Uninsured people don't have any more difficulty getting appointments with primary care doctors than those with insurance, but they get them at prices that are likely unaffordable to a typical uninsured person, according to new Johns Hopkins Bloomberg School of Public Health-led research.
And payment options are not very flexible, with only one in five people told they could be seen without paying the whole cost up front, suggests the new study published in the May issue of the journal Health Affairs.
"There's a discouragement factor for uninsured people when it comes to seeing a doctor when they are sick," says study leader Brendan Saloner, PhD, an assistant professor in the Department of Health Policy and Management at the Johns Hopkins Bloomberg School of Public Health. "If you pick up the phone and the cost is high, you may stop looking - even if you are really sick. For a lot of people it's bewildering to navigate the primary care market without health insurance."
Saloner's research is based on data from a 10-state telephone survey in which callers posed as patients from November 2012 to March 2013 to find out whether they could get a new patient appointment with a primary care doctor and, if so, how much a basic visit would cost. Callers only revealed their uninsured status after being offered an appointment. The audit, which included 1,613 completed calls, was conducted before the implementation of the Affordable Care Act in late 2013, which not only has given more patients private insurance but also has increased the number of people with Medicaid in many states.
While there are fewer uninsured people now and the number is expected to drop again in 2015, Saloner says, there is still a sizable uninsured population in the United States, particularly those who live in states that have not expanded Medicaid and who still believe that coverage on the ACA marketplace is unaffordable.
In total, roughly 79 percent of uninsured callers in the study were offered an appointment, while only about six percent who were denied an appointment were told that the denial was due to insurance status (other reasons included that the practice wasn't taking new patients). The average price of a new uninsured patient appointment was quoted as $160, with some variation among states (a low of $128 in Pennsylvania and a high of $188 in Oregon). The price was significantly lower at federally qualified health centers ($109). Prices were also lower for offices in zip codes with higher poverty rates. The price was for a basic new patient appointment, and the callers did not request price quotes for any additional blood work, imaging or other testing.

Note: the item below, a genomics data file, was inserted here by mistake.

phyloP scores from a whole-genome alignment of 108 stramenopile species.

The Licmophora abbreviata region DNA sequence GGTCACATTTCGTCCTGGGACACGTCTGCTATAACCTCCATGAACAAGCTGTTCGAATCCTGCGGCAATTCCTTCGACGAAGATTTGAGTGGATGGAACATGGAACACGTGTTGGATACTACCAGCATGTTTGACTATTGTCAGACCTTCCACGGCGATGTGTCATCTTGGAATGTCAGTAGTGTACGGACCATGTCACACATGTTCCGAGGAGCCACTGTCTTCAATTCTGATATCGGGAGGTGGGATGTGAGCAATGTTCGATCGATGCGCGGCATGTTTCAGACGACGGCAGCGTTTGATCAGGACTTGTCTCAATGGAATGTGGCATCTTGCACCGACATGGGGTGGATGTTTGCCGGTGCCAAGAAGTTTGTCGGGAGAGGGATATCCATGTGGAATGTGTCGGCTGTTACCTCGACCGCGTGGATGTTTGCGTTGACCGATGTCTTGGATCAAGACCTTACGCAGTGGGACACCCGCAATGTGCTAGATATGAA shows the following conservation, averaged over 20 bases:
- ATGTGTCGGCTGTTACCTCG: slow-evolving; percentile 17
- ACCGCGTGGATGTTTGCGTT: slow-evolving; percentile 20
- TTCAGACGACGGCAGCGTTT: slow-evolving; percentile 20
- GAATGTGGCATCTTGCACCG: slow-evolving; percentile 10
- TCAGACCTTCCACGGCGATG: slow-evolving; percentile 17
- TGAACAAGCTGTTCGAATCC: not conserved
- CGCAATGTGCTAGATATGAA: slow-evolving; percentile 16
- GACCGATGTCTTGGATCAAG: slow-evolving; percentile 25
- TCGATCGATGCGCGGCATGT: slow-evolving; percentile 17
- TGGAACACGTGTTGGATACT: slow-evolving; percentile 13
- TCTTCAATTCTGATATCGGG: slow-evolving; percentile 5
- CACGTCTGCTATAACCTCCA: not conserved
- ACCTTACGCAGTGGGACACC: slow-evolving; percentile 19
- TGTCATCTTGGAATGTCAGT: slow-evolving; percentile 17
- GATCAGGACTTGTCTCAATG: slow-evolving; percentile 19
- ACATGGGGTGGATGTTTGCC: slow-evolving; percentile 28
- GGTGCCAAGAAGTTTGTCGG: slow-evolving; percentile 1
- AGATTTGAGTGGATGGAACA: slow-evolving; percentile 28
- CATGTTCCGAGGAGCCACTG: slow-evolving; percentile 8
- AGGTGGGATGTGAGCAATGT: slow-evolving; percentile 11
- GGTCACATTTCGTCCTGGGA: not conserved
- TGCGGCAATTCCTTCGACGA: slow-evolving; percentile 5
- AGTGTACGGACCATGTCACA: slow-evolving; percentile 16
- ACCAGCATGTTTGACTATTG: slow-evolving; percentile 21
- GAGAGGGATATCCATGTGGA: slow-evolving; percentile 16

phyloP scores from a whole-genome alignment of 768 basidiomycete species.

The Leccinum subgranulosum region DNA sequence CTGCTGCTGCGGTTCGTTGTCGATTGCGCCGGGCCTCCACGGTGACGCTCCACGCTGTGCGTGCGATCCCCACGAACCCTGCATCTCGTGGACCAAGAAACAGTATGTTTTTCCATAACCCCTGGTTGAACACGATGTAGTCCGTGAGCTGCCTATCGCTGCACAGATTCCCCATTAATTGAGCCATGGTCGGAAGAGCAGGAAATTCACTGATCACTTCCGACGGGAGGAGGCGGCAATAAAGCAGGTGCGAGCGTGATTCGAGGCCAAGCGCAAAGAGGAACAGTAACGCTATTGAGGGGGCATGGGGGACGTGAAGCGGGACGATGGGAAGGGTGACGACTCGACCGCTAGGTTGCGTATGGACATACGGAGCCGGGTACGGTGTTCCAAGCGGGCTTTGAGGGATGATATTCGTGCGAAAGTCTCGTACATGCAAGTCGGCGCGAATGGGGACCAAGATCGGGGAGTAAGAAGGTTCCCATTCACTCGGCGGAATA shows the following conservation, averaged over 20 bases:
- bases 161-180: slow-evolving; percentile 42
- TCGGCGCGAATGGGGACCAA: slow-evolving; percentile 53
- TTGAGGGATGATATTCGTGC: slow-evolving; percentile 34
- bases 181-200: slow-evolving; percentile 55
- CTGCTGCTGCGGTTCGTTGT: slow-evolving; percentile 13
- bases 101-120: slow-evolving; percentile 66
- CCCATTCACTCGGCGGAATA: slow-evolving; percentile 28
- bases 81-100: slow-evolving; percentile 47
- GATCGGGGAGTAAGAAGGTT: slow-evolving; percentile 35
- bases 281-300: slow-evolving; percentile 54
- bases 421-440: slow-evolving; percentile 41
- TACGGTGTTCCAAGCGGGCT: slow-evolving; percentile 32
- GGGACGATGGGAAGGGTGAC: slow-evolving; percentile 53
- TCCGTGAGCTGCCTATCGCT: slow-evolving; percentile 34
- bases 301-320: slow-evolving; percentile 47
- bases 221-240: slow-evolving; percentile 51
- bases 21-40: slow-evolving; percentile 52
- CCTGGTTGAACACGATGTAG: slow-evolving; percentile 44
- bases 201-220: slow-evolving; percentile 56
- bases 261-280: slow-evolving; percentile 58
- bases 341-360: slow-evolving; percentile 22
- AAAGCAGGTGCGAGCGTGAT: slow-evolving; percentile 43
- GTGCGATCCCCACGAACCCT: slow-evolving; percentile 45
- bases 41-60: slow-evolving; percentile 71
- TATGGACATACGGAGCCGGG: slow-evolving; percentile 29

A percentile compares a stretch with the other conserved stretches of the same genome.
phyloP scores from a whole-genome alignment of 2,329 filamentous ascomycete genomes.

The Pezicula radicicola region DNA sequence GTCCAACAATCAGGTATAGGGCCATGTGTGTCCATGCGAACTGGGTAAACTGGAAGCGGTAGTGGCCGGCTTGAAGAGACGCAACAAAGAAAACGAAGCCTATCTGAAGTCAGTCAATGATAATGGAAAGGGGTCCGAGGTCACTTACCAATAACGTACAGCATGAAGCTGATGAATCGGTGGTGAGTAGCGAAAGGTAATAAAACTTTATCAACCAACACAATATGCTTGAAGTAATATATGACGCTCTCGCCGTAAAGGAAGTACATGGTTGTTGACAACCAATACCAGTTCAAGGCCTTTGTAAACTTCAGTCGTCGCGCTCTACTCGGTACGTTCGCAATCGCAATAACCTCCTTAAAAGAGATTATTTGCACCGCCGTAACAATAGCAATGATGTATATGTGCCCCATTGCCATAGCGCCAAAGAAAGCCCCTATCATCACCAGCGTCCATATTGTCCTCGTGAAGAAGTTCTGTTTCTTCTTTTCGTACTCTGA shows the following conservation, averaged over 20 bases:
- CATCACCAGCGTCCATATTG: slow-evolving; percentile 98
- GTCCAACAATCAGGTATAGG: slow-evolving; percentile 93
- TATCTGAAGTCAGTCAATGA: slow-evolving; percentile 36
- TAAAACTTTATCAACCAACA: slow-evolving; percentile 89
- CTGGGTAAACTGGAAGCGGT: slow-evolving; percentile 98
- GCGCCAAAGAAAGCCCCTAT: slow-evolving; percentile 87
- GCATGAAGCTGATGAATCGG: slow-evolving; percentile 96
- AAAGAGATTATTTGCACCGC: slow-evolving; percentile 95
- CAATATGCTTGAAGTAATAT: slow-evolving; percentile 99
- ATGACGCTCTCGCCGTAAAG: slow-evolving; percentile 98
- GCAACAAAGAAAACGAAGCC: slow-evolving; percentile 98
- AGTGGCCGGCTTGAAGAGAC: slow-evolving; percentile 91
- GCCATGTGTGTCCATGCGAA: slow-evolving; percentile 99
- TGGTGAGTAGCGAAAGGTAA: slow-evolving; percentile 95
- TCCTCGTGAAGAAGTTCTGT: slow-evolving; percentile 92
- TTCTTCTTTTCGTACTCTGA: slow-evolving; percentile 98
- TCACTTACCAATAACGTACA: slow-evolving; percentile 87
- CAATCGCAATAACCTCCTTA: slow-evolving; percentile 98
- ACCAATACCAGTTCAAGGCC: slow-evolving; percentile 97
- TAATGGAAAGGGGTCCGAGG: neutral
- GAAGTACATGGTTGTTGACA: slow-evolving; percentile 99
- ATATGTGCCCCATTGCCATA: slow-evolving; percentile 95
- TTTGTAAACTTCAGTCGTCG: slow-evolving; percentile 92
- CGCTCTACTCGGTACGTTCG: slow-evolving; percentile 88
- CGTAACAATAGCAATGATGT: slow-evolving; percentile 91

Still, Saloner points out, a medical bill of $100 would represent about one-tenth of the monthly income of a single adult living at the poverty level.
The average price quoted to callers in the study was lower than actual total amounts paid for privately insured new patient primary care visits in the same states (an average of $200), as reported in previously reported research. Of those visits, the average out of pocket cost for privately insured patients was $49.
Only 18 percent of uninsured callers were told they could bring less than the full amount to the visit and pay the rest later. On average, those told they could arrange a payment plan were told to bring 61 percent of the cost of the appointment to be seen.
Saloner says expanding Medicaid beyond the 29 states and the District of Columbia that have already done so, would enable more people to afford basic health care.
"Even with improvements coming with implementation of the Affordable Care Act, the system will make an uninsured person really think twice about whether he or she needs to go to the doctor," Saloner says.
"Most Uninsured Adults Could Schedule Primary Care Visits Before the ACA, But Average Price Was $160," was written by Brendan Saloner, Daniel Polsky, Genevieve M. Kenney, Katherine Hempstead and Karin V. Rhodes. Collaborators are based at the University of Pennsylvania, the Robert Wood Johnson Foundation and the Urban Institute.
The study was supported by the Robert Wood Johnson Foundation.